A Lady of Persuasion, by Tessa Dare

With the third novel in her debut trilogy, Tessa Dare effectively wins the triple crown, hits a grand slam, insert any other metaphor related to the number three here, etc. A Lady of Persuasion, much like Goddess of the Hunt and Surrender of a Siren before it, proves to be a truly enjoyable reading experience and a book that revitalizes and reconfigures the romantic historical genre.

I admit I had reservations going in, not having formed much of an opinion of Toby Aldridge and Isabel Grayson from their previous appearances in Dare’s work. Toby felt like a standard not-the-hero kind of guy and Isabel, in her brief appearance in Surrender of a Siren, seemed a staid reformer. But I forgot that, in essence, I was seeing Toby and Isabel through the eyes of others. If Toby was such a catch to Lucy or Sophia, where would their stories with Jeremy and Gray have been, right? Of course you never get a full picture of who a character is until it’s their perspective you’re looking through! And the story that Dare built around Toby and Bel was perfect. It fleshed them out, made them rich, beautiful characters, and delivered a wonderful payoff. (Let’s just say that a key scene towards the end had me laughing my ass off in a pub as I sipped a dwindling glass of pinot grigio.)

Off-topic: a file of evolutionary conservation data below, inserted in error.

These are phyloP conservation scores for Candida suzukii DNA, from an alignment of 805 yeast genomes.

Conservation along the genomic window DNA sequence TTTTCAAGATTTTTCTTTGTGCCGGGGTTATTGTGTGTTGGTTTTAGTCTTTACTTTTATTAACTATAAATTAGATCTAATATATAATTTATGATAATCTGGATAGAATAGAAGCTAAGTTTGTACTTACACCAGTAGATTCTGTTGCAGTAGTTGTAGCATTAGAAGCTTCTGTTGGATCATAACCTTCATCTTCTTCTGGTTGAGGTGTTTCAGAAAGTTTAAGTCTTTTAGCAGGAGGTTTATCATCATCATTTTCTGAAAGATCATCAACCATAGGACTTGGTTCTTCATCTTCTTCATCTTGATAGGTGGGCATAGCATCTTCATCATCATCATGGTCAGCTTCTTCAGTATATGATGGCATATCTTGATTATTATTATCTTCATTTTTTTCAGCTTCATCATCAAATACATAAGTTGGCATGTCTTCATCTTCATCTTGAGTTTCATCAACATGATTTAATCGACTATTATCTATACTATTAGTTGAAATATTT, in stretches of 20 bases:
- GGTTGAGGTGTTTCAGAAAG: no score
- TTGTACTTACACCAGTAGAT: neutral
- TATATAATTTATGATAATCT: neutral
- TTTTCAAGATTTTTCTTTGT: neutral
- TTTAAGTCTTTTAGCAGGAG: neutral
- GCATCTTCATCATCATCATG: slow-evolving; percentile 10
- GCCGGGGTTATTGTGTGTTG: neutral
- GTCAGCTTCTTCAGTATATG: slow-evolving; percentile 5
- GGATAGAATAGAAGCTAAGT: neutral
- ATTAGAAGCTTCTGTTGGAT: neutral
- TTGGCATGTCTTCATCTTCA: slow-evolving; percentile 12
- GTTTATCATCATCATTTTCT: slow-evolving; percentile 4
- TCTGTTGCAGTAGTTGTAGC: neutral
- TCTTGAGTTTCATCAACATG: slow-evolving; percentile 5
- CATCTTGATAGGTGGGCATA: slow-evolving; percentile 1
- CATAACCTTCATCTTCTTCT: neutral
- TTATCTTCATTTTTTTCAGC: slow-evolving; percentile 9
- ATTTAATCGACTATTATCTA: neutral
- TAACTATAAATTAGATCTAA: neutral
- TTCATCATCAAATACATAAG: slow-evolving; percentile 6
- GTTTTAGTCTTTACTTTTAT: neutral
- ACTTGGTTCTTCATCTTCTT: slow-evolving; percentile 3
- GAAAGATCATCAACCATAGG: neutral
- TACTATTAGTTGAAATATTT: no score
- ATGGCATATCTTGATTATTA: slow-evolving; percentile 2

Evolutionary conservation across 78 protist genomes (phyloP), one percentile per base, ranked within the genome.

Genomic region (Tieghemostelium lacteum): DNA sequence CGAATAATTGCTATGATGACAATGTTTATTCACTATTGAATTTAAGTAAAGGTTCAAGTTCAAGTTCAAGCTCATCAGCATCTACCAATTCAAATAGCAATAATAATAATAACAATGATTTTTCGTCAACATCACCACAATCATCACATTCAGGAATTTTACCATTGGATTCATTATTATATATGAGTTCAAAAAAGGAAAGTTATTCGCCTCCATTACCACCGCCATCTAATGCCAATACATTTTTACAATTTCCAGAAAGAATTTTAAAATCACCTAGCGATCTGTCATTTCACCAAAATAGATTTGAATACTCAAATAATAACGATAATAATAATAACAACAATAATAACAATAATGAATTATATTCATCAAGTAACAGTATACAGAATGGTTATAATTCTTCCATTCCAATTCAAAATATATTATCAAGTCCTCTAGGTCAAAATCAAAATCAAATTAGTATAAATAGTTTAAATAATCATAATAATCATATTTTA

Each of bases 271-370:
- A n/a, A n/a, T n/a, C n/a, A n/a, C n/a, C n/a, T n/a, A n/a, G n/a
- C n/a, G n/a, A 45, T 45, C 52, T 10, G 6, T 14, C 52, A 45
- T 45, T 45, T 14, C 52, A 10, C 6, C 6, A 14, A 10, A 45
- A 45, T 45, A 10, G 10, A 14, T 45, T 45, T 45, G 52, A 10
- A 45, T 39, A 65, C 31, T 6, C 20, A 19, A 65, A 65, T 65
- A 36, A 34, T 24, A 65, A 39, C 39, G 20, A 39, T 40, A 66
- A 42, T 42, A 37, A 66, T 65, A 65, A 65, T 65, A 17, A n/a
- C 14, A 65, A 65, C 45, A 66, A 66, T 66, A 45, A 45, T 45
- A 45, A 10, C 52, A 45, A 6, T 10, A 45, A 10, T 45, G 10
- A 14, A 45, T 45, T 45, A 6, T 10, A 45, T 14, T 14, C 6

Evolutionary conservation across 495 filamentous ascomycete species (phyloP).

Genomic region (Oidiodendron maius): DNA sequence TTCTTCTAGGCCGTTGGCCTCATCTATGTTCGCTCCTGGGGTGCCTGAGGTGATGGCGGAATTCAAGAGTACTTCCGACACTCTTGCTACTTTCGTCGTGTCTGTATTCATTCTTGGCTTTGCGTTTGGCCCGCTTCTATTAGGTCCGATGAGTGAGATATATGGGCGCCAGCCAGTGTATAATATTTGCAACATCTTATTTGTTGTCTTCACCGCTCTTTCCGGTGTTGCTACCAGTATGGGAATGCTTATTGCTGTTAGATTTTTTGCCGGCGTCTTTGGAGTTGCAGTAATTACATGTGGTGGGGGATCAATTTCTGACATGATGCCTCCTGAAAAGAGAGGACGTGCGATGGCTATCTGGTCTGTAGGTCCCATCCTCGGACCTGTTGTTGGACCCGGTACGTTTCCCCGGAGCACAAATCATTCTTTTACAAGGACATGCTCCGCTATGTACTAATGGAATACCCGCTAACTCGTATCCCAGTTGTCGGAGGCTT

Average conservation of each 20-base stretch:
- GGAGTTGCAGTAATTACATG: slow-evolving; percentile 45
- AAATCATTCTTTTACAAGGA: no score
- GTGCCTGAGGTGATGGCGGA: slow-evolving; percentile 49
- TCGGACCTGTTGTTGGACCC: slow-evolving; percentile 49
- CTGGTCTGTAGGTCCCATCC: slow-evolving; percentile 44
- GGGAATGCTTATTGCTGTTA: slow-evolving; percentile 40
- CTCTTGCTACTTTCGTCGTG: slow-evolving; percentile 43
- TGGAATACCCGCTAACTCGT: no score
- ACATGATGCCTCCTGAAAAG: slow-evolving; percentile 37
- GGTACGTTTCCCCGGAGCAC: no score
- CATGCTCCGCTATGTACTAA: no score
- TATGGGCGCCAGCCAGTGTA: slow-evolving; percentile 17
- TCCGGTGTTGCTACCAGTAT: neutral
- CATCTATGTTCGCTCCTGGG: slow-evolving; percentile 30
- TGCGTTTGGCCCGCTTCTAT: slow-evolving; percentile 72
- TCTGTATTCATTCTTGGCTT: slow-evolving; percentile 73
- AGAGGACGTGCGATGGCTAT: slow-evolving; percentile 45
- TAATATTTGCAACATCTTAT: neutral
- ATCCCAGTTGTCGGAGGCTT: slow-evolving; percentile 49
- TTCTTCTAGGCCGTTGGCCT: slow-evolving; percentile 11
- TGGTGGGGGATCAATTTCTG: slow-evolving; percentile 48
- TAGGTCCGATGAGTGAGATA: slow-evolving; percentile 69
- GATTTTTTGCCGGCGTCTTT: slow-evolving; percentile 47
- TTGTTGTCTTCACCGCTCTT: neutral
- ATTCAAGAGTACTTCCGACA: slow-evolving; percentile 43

Dare again takes the conventions of your standard romance — a sudden proposal, an impulsive marriage between veritable strangers — and turns them on their ear. Toby and Isabel bloom under her careful hand, emerging as a man and woman trying to reconcile who they truly are with the expectations of who they ought to be.

Isabel, a twenty year old naif from Tortola, is so desperate to quell the passionate side of her nature, that she throws all that passion into good works and charitable causes. And Toby, still bruised from Sophia jilting him, sees in Isabel a chance to get back at Bel’s brother Gray, who he thinks “stole” Sophia from him. Only…not really. Quickly enough the reader gleans that Toby is just a man who wants to love and be loved, and this remarkable, unique beauty sets them both on a course to realizing what they truly want out of life.

I laughed with them, I choked up at the appropriate moments (Chapter Twenty-One, oh my goodness), and reveled in the inclusion of Lucy and Jem, Sophia and Gray, and the secondary story of Joss and Hetta trying to shed their protective layers and find love. Dare built a family, a community, in these books, and the camaraderie and banter and essence of these characters shines through. They’re genuinely funny, human and flawed, and incredibly memorable.

And, seriously, Dare needs to release Memoirs of a Wanton Dairymaid, which plays a key role in all three of her novels, as its own erotic novella. Because That Book must be a doozy!

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